This critique misses a few key points.  First, there is an enormous difference between crafting positions of policy and strategy and judging the law.  Kagan has already come out and stated, unequivocally, her support for stare decisis, which in the world of judicial confirmations means an unwillingness to overturn precedent like Roe.  Second, the advice given to President Clinton was designed to try and prevent an even more restrictive abortion measure from passing and insulate her boss, which suggests a woman trying to strike a difficult balance between remaining true to her values and doing her job effectively. Ultimately the more restrictive measure was passed by the Republican Congress, but did not become law because of a Presidential veto.  So, while she couldn’t protect President Clinton from having to use what some saw as a controversial veto, the abortion measure did not become law.  In fact, it wasn’t until the Bush administration, with the help of the Roberts Court that the Partial-Birth Abortion Ban became law.  To suggest that Kagan was anything other than trying to protect a woman’s right to chose is quite simply, absurd.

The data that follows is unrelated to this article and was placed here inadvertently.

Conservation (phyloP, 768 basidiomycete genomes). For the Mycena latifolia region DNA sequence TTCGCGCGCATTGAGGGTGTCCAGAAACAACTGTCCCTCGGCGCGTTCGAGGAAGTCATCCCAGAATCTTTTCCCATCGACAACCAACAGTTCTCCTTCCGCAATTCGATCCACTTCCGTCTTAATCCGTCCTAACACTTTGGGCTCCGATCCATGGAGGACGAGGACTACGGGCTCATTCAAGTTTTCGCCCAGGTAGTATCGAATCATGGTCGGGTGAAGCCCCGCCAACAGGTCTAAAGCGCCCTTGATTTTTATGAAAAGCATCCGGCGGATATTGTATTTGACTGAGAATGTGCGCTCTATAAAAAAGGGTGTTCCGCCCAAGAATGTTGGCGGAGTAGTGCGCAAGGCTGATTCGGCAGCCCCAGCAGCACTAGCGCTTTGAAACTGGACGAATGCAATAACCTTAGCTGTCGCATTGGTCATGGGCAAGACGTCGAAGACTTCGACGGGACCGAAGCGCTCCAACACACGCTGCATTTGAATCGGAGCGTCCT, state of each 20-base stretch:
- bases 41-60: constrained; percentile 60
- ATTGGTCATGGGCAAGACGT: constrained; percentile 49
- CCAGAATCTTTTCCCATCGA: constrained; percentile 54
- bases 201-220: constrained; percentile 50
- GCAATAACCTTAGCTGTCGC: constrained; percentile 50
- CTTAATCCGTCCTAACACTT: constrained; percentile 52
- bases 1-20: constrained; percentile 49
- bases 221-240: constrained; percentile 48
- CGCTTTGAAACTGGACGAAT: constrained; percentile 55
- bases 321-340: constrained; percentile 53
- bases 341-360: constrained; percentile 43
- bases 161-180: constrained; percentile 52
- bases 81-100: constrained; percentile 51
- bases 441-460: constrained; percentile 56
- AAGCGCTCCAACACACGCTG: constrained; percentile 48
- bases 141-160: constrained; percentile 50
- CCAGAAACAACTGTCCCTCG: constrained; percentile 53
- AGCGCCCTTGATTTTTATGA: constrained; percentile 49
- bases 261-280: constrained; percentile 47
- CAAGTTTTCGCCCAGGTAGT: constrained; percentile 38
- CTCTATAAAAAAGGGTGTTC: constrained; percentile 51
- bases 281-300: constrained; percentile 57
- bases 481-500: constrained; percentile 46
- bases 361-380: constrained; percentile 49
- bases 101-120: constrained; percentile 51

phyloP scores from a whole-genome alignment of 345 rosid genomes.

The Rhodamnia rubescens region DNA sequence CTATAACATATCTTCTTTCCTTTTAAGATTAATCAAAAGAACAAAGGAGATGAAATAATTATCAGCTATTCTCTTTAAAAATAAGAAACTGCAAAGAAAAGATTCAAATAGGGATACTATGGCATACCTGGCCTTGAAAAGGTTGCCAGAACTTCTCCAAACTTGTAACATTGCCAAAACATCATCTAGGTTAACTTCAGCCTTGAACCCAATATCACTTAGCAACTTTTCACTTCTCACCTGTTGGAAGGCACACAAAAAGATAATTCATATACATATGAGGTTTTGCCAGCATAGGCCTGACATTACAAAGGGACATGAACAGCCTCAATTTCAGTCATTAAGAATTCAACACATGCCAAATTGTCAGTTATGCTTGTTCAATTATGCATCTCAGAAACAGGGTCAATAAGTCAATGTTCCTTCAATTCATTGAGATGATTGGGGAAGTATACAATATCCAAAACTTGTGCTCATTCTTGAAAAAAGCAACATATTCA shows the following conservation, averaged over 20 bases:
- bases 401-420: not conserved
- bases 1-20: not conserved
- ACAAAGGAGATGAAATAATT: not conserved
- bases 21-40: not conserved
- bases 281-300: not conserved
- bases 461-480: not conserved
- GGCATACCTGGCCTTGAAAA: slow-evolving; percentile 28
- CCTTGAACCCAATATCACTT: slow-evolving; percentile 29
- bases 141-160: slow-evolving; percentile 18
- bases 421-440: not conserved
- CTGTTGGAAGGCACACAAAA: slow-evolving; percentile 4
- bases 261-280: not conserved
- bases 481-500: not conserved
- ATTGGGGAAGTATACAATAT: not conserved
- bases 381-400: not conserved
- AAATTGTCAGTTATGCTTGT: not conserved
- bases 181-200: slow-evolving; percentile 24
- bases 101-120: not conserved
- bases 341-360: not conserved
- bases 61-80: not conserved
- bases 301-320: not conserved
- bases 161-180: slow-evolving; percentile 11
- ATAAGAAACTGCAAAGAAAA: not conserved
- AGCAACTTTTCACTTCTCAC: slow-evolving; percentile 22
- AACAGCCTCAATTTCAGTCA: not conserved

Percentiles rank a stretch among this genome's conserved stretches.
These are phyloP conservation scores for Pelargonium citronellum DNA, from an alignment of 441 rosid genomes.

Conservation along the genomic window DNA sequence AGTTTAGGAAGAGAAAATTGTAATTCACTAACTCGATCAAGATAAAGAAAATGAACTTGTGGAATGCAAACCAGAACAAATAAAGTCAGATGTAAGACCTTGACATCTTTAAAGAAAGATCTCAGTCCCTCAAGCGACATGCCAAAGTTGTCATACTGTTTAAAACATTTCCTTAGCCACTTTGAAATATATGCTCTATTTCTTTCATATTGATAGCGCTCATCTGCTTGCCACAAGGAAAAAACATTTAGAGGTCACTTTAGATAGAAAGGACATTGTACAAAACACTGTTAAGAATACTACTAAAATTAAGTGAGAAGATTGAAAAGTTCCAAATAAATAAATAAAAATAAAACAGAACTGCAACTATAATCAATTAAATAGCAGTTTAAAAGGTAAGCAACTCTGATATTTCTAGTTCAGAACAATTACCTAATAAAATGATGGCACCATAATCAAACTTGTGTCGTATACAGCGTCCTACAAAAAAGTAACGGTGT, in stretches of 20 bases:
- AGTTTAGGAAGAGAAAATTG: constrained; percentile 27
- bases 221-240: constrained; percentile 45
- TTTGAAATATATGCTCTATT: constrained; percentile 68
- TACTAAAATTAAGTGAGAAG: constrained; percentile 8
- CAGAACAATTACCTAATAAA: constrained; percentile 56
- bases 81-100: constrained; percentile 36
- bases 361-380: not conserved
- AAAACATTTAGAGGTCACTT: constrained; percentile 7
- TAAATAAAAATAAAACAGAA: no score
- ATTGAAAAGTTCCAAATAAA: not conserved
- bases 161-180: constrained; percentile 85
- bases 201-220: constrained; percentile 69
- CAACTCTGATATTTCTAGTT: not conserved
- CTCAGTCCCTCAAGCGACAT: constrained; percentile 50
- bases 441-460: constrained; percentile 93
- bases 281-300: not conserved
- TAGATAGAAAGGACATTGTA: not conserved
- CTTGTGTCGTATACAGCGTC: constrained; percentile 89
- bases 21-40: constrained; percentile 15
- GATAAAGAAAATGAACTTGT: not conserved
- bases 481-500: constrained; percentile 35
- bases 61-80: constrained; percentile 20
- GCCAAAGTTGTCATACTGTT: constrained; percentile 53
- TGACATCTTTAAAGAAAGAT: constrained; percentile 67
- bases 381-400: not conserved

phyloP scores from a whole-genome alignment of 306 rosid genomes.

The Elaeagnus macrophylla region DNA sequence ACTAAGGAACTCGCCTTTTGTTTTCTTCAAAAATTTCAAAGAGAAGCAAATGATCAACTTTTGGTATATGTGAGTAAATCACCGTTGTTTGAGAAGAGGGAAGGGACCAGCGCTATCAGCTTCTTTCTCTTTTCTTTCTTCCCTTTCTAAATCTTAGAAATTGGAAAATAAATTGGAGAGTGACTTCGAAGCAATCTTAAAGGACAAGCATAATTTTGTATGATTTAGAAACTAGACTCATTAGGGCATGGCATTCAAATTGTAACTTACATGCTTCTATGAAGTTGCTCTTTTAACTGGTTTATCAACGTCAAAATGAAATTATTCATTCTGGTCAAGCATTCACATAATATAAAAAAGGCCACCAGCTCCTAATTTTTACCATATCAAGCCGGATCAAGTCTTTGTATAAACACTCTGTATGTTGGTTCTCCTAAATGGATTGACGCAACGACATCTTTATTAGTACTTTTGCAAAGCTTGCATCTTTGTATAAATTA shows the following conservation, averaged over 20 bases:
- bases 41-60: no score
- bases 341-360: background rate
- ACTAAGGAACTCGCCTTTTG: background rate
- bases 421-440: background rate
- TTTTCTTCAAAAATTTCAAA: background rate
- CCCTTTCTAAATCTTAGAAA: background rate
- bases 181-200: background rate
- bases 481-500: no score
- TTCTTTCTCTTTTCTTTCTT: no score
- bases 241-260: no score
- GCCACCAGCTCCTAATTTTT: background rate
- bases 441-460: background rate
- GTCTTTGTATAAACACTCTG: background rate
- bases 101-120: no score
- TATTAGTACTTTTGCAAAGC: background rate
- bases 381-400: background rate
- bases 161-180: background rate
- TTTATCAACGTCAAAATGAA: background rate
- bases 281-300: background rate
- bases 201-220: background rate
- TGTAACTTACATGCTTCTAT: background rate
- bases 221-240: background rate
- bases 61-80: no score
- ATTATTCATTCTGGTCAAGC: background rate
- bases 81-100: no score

4.  Kagan as Solicitor General has Argued Bad Law

Finally, those on the left have looked at the cases involving Solicitor General and have criticized her for the continuation by the Obama administration of Bush era detention policy.  This critique misunderstands the role of the Solicitor General and shows, much like the arguments against her time at Harvard, a misunderstanding of the nature of institutional leadership.